WHAT SHOULD I BE DOING INSTEAD OF THIS?
 
 
by Kelsey Kennedy 02.17.2014 66 days ago
Posted In: TV/Celebrity at 01:55 PM | Permalink | Comments (1)
 
 
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'Downton Abbey' Season Four, Episode Seven

Bringing the latest in uppity British television

Upstairs: Upstairs is busy with rigidity and drama this week, and it’s about what it’s always about: bribery and corruption. The big pig debacle is teaching all of the upstairs cast about life and hard work. Mr. Blake and Mr. Gillingham are in the same room with Mary, and things get heated. Mr. Blake finally exits, but not without leaving a trail of sexual tension behind him. Nobody knows how Robert is “getting on” in America because he is slowly becoming an insignificant character on the show and in the family. Mr. Blake handles Mary’s child (what’s his name/he’s never around) and Mary is obviously super turned on by that, as told by the widening of her eyes. Edith and Mary have been rather nice to each other lately, but oh how I miss the rotten cattiness. Isobel Crawley is encouraging Branson to find socialism again, but he finds Sarah Bunting instead. Bunting, the political teacher with a pretty smile, seems to be a fitting replacement for Sybil. Maybe. As always, I am still grieving over Sybil and Matthew, and it might still be too soon for me. Too. Soon. Aunt Rosamund, who is usually an ice cold bitch, is keeping Edith’s secret baby a secret. Which is really, really hard for her. Still no word from Michael Gregson, and the Dowager Countess finds out about the secret baby because that woman doesn’t miss a beat. Rosamund reassures Edith with, “You are not happy, but at least free”. Cousin Rose is caught with Jack Ross in public again, and Branson’s feathers seem ruffled. Remember when Matthew used to swoop in and rescue Rose (and the entire family) from insufferable embarrassment? This time, however, Rose is not just partying and making a fool of herself. She seems to truly enjoy Ross’s company (or at least the thrill of it). When Ross seems weary of the situation, she comforts him by saying, “Isn’t it time people knew there are bigger and better values than the mean spirited ones they live by?” Later, when she finally reveals she is ENGAGED, it seems she only wants to get married to a black guy to piss her mother off. Downstairs: Is anyone else getting sick of how bitter Daisy has been over Alfred? Now Alfred wants to marry Ivy, and Mrs. Patmore is tweakin’ about handling this much drama. Ivy is in the exact same situation as Daisy was with William in seasons one & two. Minus World War I and awkward family guilt trips. Mrs. Patmore has become somewhat of a guidance counselor and authority figure for the younger staff, and it’s an enjoyable dynamic. She may pretend to hate it, but on the inside she loves being that maternal figure in Daisy and Ivy’s life. After Daisy says goodbye to Alfred, Mrs. Patmore expresses her pride: “If you were my own daughter, I couldn’t be prouder than I am now.” Anna finally confesses to Mary that Lord Gillingham’s valet Mr. Green, was her rapist. Lord Mary’s realization gave me chills, mainly because I’m not used to seeing that much of a reaction from her. After some sleuthing, Mr. Bates totally knows Mr. Green was the one who raped his wife, and he plans to do something about it. Mary Convinced Mr. Gillingham to relieve Mr. Green from his duties, but HE’S DEAD AND BATES PROBABLY KILLED HIM. Mr. Molesley and Miss Baxter share a tender moment about feeling “fragile” and their loyalties to Thomas, the mischievous under butler. Until next week, “Life kicks the stuffing outta ya sometimes, doesn’t it?" – Molesley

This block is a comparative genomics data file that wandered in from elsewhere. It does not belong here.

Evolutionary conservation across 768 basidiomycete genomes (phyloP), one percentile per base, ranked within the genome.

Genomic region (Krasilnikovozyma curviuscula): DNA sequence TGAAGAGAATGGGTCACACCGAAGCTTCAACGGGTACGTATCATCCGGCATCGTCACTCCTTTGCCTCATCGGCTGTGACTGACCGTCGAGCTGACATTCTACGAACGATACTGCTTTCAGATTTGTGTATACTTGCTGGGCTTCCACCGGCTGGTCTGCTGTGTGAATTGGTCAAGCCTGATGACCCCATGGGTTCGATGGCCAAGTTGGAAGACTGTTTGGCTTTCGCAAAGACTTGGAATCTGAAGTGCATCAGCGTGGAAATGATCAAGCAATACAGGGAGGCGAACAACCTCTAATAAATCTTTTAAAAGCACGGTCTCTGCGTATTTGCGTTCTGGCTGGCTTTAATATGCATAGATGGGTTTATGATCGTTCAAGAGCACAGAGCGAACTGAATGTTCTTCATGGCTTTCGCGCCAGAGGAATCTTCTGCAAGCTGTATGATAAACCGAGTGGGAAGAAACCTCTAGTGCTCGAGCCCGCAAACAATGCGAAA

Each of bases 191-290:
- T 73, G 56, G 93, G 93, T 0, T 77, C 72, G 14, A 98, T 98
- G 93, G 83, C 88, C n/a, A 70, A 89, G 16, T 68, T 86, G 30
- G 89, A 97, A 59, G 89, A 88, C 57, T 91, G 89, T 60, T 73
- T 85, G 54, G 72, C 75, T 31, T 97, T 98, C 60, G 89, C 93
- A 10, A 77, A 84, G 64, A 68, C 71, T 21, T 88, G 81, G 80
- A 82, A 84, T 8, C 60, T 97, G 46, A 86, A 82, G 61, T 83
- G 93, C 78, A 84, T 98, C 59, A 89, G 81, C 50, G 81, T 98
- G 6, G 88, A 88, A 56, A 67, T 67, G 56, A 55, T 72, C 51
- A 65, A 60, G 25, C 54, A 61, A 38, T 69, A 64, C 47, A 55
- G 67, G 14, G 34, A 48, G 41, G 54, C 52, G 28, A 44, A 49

by Jac Kern 05.28.2013
Posted In: TV/Celebrity at 09:40 AM | Permalink | Comments (0)
 
 
colonel

'Antiques Roadshow' Offers Behind-the-Scenes Look at Cincinnati Episode

Episode to air on CET June 3